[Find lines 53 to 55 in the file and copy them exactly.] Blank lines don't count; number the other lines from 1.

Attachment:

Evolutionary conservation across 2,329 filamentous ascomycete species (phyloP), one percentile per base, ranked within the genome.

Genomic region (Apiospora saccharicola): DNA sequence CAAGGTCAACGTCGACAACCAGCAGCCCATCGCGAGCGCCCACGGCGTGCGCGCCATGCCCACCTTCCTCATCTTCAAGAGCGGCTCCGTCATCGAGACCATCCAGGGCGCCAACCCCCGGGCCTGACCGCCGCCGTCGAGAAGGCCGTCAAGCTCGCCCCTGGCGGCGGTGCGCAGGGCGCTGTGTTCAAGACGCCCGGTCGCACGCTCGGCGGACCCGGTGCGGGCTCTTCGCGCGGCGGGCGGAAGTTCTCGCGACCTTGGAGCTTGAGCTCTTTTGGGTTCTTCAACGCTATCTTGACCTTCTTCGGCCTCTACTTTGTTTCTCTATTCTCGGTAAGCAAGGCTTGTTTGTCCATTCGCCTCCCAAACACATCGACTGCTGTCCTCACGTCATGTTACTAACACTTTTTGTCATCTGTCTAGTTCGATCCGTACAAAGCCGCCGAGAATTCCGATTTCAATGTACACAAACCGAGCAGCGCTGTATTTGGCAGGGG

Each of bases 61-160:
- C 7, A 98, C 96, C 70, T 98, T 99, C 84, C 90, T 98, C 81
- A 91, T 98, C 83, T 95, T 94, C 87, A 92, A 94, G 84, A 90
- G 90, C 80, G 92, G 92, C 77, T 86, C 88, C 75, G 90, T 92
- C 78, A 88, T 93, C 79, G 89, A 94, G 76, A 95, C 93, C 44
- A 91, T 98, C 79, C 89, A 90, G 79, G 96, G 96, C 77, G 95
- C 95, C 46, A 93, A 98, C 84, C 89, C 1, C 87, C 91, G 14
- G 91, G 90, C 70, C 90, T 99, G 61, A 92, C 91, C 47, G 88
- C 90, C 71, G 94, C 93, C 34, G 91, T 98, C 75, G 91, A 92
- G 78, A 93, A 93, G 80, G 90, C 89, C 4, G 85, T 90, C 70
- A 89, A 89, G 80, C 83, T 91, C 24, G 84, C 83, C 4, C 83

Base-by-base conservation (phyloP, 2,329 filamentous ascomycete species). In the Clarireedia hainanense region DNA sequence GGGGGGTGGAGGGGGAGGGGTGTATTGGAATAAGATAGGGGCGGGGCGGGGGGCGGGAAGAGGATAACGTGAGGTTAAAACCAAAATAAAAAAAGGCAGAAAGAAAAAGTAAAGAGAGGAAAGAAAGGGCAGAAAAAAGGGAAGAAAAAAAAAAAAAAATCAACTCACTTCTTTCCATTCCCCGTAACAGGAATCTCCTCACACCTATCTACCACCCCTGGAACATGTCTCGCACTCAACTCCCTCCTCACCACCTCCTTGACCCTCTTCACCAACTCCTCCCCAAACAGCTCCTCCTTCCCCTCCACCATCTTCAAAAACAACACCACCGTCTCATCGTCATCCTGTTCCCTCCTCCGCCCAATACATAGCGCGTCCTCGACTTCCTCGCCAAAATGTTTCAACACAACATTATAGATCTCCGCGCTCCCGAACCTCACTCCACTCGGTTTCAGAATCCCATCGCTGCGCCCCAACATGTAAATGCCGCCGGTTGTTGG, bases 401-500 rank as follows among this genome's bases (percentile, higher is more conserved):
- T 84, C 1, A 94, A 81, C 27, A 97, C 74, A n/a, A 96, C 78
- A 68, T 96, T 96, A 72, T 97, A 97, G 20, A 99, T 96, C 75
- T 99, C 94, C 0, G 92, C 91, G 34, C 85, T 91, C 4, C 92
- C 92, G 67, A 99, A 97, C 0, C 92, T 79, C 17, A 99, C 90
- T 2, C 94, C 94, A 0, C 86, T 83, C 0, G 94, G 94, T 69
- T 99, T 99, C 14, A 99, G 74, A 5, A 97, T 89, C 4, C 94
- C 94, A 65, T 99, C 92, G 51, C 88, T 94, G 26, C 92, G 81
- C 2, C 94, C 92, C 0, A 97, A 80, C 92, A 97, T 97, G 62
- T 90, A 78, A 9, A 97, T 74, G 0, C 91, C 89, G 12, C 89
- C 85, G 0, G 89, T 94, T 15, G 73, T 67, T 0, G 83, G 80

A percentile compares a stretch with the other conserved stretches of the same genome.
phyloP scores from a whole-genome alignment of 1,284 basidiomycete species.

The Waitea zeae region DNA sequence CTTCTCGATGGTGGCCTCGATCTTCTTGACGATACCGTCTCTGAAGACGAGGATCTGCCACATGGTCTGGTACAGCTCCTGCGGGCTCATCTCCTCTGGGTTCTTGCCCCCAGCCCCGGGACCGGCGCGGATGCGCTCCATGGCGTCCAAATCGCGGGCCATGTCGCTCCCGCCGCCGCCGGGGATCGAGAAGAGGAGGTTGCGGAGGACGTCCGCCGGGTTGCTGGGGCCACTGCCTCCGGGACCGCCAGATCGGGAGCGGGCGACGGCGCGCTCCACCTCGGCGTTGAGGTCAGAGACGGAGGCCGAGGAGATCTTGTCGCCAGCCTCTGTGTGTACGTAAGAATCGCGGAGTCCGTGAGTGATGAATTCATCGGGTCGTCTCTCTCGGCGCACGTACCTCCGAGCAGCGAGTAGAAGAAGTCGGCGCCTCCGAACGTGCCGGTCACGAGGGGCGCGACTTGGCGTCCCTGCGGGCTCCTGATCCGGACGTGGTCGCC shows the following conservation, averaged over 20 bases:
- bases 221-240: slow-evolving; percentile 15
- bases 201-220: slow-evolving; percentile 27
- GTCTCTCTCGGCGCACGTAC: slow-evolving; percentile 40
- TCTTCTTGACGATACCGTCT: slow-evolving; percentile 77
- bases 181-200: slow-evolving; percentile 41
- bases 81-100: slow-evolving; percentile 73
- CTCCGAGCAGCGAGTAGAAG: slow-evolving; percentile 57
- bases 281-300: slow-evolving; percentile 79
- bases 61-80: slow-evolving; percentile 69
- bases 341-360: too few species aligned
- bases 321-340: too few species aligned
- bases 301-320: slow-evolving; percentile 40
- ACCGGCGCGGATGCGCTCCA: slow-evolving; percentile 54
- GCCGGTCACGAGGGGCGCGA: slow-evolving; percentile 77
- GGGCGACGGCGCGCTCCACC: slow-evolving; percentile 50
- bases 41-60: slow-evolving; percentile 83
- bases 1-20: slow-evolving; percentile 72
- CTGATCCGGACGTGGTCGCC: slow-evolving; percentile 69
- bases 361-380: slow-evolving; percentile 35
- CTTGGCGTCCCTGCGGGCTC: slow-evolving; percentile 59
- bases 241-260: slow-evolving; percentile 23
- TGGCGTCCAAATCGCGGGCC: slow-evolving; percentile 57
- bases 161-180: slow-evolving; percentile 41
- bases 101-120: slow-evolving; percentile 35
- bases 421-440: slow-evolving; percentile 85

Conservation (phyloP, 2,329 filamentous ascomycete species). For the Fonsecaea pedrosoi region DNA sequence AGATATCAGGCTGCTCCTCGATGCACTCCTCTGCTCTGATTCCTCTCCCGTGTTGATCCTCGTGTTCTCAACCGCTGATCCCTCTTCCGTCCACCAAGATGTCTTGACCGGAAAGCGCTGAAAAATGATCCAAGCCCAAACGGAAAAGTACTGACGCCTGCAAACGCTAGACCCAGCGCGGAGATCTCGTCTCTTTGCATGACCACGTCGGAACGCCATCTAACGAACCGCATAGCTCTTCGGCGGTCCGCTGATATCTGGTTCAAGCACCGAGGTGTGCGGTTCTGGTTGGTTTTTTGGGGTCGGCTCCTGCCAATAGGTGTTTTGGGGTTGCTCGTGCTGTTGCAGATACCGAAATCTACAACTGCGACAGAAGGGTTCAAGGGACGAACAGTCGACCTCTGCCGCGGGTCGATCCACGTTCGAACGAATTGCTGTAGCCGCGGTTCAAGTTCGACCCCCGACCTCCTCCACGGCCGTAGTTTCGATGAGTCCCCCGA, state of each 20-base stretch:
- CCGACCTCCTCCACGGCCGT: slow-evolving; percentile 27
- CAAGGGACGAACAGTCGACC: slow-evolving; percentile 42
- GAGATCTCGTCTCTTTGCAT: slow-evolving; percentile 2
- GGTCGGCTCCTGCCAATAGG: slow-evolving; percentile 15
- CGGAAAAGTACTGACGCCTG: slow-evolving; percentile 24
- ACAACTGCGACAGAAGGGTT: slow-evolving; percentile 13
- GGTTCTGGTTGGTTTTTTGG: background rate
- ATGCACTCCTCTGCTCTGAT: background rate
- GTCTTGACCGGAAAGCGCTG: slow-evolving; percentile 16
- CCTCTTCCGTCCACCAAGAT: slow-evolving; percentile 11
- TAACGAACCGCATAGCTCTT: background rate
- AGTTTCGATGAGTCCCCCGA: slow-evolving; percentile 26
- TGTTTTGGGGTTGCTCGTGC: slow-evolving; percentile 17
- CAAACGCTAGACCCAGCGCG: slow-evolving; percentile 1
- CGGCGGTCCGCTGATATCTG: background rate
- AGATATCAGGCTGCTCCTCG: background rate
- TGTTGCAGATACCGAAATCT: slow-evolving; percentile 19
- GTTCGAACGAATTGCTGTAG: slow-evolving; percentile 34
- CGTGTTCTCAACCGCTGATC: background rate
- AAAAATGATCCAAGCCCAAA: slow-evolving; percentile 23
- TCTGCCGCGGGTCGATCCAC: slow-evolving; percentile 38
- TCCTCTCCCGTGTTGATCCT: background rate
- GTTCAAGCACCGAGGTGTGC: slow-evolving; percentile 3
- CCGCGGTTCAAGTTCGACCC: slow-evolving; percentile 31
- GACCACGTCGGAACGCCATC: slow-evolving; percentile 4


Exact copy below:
Conservation (phyloP, 2,329 filamentous ascomycete species). For the Fonsecaea pedrosoi region DNA sequence AGATATCAGGCTGCTCCTCGATGCACTCCTCTGCTCTGATTCCTCTCCCGTGTTGATCCTCGTGTTCTCAACCGCTGATCCCTCTTCCGTCCACCAAGATGTCTTGACCGGAAAGCGCTGAAAAATGATCCAAGCCCAAACGGAAAAGTACTGACGCCTGCAAACGCTAGACCCAGCGCGGAGATCTCGTCTCTTTGCATGACCACGTCGGAACGCCATCTAACGAACCGCATAGCTCTTCGGCGGTCCGCTGATATCTGGTTCAAGCACCGAGGTGTGCGGTTCTGGTTGGTTTTTTGGGGTCGGCTCCTGCCAATAGGTGTTTTGGGGTTGCTCGTGCTGTTGCAGATACCGAAATCTACAACTGCGACAGAAGGGTTCAAGGGACGAACAGTCGACCTCTGCCGCGGGTCGATCCACGTTCGAACGAATTGCTGTAGCCGCGGTTCAAGTTCGACCCCCGACCTCCTCCACGGCCGTAGTTTCGATGAGTCCCCCGA, state of each 20-base stretch:
- CCGACCTCCTCCACGGCCGT: slow-evolving; percentile 27
- CAAGGGACGAACAGTCGACC: slow-evolving; percentile 42